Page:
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In a room lit only by candles, undergraduates at the University at Albany had the opportunity to anonymously ask questions about energy concerns and sex during the UAlbany Green Scene’s annual Sex in the Dark forum on Thursday evening.

The event, hosted in the Campus Center, was moderated by Carol Stenger, the director of the Advocacy Center for Sexual Violence, and Mary Ellen Mallia, the director of Environmental Sustainability on campus. Throughout the duration of the evening, Stenger and Mallia gladly answered every question that students anonymously wrote on index cards at the start of the event.

Around 35 undergraduates anonymously asked a variety of questions ranging from “can you compost semen” to “can you break the penis.” The event began with uncomfortable giggles and subsided into an educational forum on energy, sexual pleasure, and sexual preference.

The overall thesis of the event is that sexual education is a never-ending lifetime process. According to Stenger, the first sex lesson that most individuals experience occurs younger than most people can pinpoint and is often led by parents.

“Kids, when they are very young have to learn body parts . . . so they play games . . . like ‘where’s Carol’s waist and the next thing, where’s Carol’s knees?’ And the message is there’s nothing between your waist and Carol’s knees that needs a name, that needs to be referred to, that she ever needs to talk about or know about. And that’s our first sex lesson from parents that didn’t cover those body parts.”

As questions were answered, it became clear that there are a variety of misconceptions about testing for sexually transmitted diseases. The mantra, “just get tested” is not as simple as the message conveys. The UAlbany Health Center does test for STDs; however, getting tested at the UAlbany Health Center may not make sense for everyone.

“They don’t charge for their services, but there is a charge for the labs that they send the test out to,” Stenger said.

She believes that students should have a place where they can get tested for free so that they do not have to worry about having their parents find out about the exam when their test results or costs are sent to their home.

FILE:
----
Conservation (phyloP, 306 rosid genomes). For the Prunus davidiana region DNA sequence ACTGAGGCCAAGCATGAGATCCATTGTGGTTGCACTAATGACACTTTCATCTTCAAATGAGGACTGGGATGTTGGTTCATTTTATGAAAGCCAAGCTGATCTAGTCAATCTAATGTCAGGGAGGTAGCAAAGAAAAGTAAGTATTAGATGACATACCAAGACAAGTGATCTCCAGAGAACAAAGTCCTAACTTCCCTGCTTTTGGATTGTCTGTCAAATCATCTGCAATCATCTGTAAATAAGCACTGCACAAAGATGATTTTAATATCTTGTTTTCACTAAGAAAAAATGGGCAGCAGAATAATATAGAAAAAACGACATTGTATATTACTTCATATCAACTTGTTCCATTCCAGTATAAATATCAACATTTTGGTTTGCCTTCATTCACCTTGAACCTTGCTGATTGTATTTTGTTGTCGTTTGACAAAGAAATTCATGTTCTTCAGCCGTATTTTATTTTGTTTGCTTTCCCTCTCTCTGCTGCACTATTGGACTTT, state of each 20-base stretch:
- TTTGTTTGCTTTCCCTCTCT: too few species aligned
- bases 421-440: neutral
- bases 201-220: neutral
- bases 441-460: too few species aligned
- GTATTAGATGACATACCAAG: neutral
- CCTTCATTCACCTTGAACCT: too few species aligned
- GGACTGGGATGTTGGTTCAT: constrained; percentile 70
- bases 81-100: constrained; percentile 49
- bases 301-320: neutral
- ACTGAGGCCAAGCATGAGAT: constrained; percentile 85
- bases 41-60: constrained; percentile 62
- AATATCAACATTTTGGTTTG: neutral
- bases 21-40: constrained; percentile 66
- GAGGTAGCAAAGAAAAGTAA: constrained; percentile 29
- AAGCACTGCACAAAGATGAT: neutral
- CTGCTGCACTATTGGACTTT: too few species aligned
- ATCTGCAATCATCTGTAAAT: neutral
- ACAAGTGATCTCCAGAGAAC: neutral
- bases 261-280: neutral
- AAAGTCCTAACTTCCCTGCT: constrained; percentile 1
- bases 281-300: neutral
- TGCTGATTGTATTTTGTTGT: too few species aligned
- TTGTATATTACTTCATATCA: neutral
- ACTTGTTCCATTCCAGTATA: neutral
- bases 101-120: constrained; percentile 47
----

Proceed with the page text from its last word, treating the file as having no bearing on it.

Through Project SHAPE, which is an on campus peer education program focusing on sexuality and sexual health promotion, there is an STI and HIV testing sheet location that is published annually. A copy can be obtained by emailing the advocacy center.

During the event, the majority of questions pertained to how to pleasure your partner, how to receive pleasure, and how to be comfortable in a sexual setting.

Stenger broke down step by step all of these answers and how to make sure everyone feels comfortable during the sexual interaction. She explained that making sure that both parties consent to the situation leads to a much easier time sexually and emotionally for both partners.

“For great sex you need to use your mouth and that’s in all sorts of ways,” Stenger said.

Participants were incentivized to come with the promise of glow in the dark and endangered species condoms, which went faster than Halloween candy. The endangered species condoms had bold quotes on the packages such as “Fumbling in the dark? Think of the monarch” and “Wrap with care, save the polar bear.”

For students who have further questions pertaining to any aspect of sex, Stenger can be reached at 442-CARE. For students who wish to go in person, the Advocacy Center for Sexual Violence is located at the back stairs of Indian Quad; this location ensures confidentiality.

“They hide us on purpose because they don’t want people who might need us for sexual violence not come, so we want it private rather than in the campus center,” Stenger said.

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